Bertrand Russell’s The Problems of Philosophy is an introduction to some of the central issues in metaphysics and epistemology. The work is still regarded as one of the best introductions to philosophy, and it is also historically significant as one of the first book-length examples of analytic philosophy, the type of philosophy founded by Russell, his Cambridge colleague G. E. Moore, and German mathematician Gottlob Frege.
Analytic philosophy is distinguished by its emphasis on clarity and the attempt to establish its conclusions by the strongest rational means possible. While the book deals with a number of philosophical issues, much of it is centered on the problem of the external world and the problem of a priori knowledge—that is, knowledge that in principle can be gained through thought alone, independent of empirical experience.
Russell begins by asking whether there is any knowledge that is so certain that no reasonable person can doubt it. While it may seem obvious that there is such knowledge, Russell shows that it is not easy to arrive at an adequate answer to this question. Take for example an ordinary table. It is usually taken for granted that sensory experience reveals what the table is like: that it is brown, smooth, rectangular, and so forth. This seeming obviousness, however, ignores, for example, that the table may not look uniformly brown. As a perceiver changes location, the color of the table will appear to change. The same is true for all of the properties of the table apprehended through sensory experience: They may seem stable, but they are in fact alterable based on the situation and attitude of a perceiver. While this fact is usually ignored in everyday life, it is vitally important to a philosopher trying to determine whether sensory experience yields genuine knowledge of the external world. Physical objects can appear to have incompatible properties: A table that appears to be smooth to the naked eye may appear to be rough when viewed under a microscope. However, Russell believes, physical objects cannot really have incompatible properties; thus, it seems to him that perception can reveal only how things appear and not how they really are.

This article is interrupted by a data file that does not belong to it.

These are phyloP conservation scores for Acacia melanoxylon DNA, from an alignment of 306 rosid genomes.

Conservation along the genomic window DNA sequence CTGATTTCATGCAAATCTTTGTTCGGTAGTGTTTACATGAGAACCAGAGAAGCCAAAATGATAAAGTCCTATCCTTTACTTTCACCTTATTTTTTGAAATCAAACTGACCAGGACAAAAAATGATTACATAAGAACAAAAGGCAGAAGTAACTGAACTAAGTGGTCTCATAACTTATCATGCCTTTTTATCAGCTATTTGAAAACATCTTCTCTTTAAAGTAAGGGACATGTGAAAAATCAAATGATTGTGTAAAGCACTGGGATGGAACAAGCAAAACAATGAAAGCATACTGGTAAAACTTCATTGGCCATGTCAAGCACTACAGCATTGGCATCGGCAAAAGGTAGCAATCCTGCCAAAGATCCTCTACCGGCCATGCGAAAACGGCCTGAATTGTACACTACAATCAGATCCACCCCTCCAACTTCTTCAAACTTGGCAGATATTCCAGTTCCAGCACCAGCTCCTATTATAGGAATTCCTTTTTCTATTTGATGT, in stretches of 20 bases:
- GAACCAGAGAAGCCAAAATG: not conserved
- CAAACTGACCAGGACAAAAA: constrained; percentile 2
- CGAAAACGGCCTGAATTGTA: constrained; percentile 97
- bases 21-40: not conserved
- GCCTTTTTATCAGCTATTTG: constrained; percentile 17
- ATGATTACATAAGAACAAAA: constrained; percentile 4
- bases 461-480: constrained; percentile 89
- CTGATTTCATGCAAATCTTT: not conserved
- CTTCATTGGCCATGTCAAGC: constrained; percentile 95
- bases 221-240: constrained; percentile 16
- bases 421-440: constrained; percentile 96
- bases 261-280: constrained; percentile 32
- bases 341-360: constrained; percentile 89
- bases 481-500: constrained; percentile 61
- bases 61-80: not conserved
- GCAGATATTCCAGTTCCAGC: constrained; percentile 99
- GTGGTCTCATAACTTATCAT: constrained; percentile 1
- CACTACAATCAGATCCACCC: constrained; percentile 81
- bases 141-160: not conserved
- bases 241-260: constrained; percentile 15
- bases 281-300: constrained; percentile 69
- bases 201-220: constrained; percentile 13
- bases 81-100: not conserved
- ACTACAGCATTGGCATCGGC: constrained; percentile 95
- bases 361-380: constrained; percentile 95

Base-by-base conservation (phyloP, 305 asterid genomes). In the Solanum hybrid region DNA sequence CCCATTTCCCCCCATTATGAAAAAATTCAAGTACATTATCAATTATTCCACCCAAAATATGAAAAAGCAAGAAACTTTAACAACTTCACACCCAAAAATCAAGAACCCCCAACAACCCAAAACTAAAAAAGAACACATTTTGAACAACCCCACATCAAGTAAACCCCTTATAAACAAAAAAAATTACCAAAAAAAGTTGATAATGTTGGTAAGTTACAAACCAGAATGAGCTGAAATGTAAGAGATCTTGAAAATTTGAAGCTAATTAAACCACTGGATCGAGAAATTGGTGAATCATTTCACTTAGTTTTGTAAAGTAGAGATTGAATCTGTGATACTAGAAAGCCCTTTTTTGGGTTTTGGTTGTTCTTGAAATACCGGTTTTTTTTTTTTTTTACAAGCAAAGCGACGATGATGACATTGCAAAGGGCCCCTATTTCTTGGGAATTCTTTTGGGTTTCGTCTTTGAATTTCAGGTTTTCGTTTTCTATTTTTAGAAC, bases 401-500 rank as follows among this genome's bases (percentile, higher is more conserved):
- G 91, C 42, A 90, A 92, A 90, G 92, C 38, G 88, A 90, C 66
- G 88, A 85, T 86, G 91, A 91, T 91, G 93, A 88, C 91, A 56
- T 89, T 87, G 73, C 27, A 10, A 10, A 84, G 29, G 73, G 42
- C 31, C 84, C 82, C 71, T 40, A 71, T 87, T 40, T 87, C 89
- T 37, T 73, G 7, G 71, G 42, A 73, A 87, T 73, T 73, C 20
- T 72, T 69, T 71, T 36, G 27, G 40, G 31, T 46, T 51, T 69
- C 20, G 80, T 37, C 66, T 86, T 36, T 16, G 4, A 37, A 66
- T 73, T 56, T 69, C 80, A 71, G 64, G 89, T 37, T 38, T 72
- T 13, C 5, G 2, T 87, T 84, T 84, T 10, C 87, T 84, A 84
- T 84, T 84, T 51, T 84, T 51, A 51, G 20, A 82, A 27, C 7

Based on considerations such as these, many philosophers have adopted attitudes of either skepticism (the real world is unknowable) or idealism (the world is essentially mental). Russell argues that drawing either a skeptical or an idealist conclusion is not mandatory. His first step in this argument is to introduce the concept of sense data, or the things that are immediately known in sensation. Colors, sounds, smells, and so forth are examples of sense data. Russell is careful to distinguish sense data from sensation, which is the mental act of being aware of sense data. Without this distinction, there is a tendency to think that the only things that can be known or can exist are mental, and this tendency leads to either skepticism or idealism.
Russell next asks about the relation between sense data and mind-independent physical objects. While skeptical arguments may demonstrate that the existence of physical objects can be denied without contradiction, Russell argues that there are good reasons for thinking that such objects do exist. His argument begins with the fact that the patterns of sense data experienced by the mind are not totally chaotic but are, rather, relatively coherent. This fact requires an explanation, and, according to Russell, the best explanation is that the sense data are caused by the interaction of physical objects and a person’s sense organs. This interaction ultimately causes the person to be aware of a particular pattern of sense data. Thus, since positing the existence of physical objects provides the best explanation for the patterns of sense data that are experienced by humans, it is reasonable to believe that there is an objective world of mind-independent physical objects.
(The entire section is 1615 words.)